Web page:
2018 marks the 35th year of the Nike Air Zoom Pegasus, so what better time to launch a new version of the popular running shoe. Per Nike’s history, each franchise gets a facelift every year, and every two years, there’s a total overhaul. The Zoom Pegasus 35 is a revamp starting with the outsole all the way up to the tongue. It’s snappier than previous iterations, fast on foot and durable enough for a 10-miler. We took them for a spin to see how they compare to the Pegasus 34s.
The Good: Thanks to cutouts in the outsole, the Pegasus 35 is .2 ounces lighter than the 34. The mesh is more breathable, looks fresh and feels great. An update to the airbags underfoot provide a thin, yet firm layer of cushioning that stretches from heel to toe. Thanks to input from Mo Farah, the 2012 gold medalist in the 5,000 and 10,000 meters, the heel collar is higher, which makes for a faster-looking shoe.
Who They’re For: Everyone from 5k racers to marathoners can appreciate the neutral shoe. While the Nike Epic React works for a particular type of runner (someone who has a stable arch, needs zero structure and doesn’t pronate or supinate), the Pegasus 35 is more ubiquitous. I took the 35 for runs on trails, dirt roads and pavement, but enjoyed the shoes most on the back roads of upstate Vermont.
Watch Out For: The extended heel collar, created to help ease pressure on your Achilles tendon (you can thank Mo Farah for that design), might take a while to get used to. It can cause some rubbing in the beginning. The toe box is also decidedly more narrow as compared to the 34, which some testers have complained about.
While I didn’t experience these issues, it did take me roughly 11 miles to feel like my feet adapted to the sneakers. I played around with the fit quite a bit, testing out different ways of tieing the laces to adjust to just four toe eyelets as opposed to five. But once I hit those 11 miles, I felt like I could run forever.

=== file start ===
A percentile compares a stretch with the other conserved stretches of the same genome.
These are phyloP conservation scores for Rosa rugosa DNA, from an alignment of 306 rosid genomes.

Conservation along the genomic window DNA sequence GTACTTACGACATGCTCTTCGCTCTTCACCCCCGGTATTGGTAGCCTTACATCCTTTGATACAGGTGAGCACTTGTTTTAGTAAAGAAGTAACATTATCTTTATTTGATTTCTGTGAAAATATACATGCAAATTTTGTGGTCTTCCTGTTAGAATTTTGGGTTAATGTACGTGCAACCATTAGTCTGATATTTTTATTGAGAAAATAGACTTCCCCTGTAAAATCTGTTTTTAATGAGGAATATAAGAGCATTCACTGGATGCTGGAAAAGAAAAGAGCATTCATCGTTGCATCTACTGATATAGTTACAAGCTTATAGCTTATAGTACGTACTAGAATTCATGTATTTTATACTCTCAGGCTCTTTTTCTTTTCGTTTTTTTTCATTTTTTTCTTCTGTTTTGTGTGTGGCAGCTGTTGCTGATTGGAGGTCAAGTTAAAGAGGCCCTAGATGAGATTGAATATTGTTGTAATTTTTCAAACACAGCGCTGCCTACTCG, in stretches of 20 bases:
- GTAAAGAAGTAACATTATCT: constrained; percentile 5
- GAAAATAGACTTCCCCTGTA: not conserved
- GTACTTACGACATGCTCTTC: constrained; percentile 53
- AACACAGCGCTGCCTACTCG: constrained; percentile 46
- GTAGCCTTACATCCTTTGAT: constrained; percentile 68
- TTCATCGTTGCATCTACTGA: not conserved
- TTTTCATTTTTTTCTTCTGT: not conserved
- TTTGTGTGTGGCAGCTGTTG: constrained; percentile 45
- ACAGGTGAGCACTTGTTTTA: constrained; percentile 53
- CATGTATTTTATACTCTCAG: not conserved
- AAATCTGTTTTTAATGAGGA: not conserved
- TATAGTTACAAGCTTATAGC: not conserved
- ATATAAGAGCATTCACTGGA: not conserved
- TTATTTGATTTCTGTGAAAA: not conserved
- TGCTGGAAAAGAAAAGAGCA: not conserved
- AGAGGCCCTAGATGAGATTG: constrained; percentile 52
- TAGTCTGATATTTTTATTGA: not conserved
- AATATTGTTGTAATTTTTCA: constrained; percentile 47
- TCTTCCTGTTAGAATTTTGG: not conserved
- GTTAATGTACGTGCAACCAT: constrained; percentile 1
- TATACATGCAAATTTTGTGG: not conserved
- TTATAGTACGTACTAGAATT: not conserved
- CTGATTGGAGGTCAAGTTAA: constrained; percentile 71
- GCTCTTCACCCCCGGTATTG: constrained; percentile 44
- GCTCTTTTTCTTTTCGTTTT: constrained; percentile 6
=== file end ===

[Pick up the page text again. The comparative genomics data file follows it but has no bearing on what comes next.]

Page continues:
Alternatives: There are a lot of differences between the Nike Air Pegasus 34s ($65) and the 35s, so be sure to test them out in stores before settling with the former model. Other similar running sneakers include the Asics Cumulus 19 ($120), Brooks Ghost 9 ($78) and Mizuno Wave Rider 20 ($90). The New Balance 880V7 ($115) and the Saucony Ride 10 ($72), also have similar neutral cushioning.
Review: The night I picked up the sneakers, I had the chance to chat with Chris Nuelle, an EKIN for Nike (a group of Nike employees tasked with brand storytelling and marketing), who has been running for Nike for two years. He walked me through all the changes to the Pegasus from bottom to top. The waffle outsole on the 35 is the same as the 34, just with a change in shape. On the 34s, the lugs are pentagonal, and roughly the same size from toe to heel, varying a little the closer they get to either edge. One complaint about the 34s was how rigid the outsole was, especially under the toe. On the 35s, the pentagonal shapes stretch and shrink from heel to toe, providing more flexibility in the outsole. The outsole is springy, yet stiff enough to keep your heel to toe energy transfer effortless.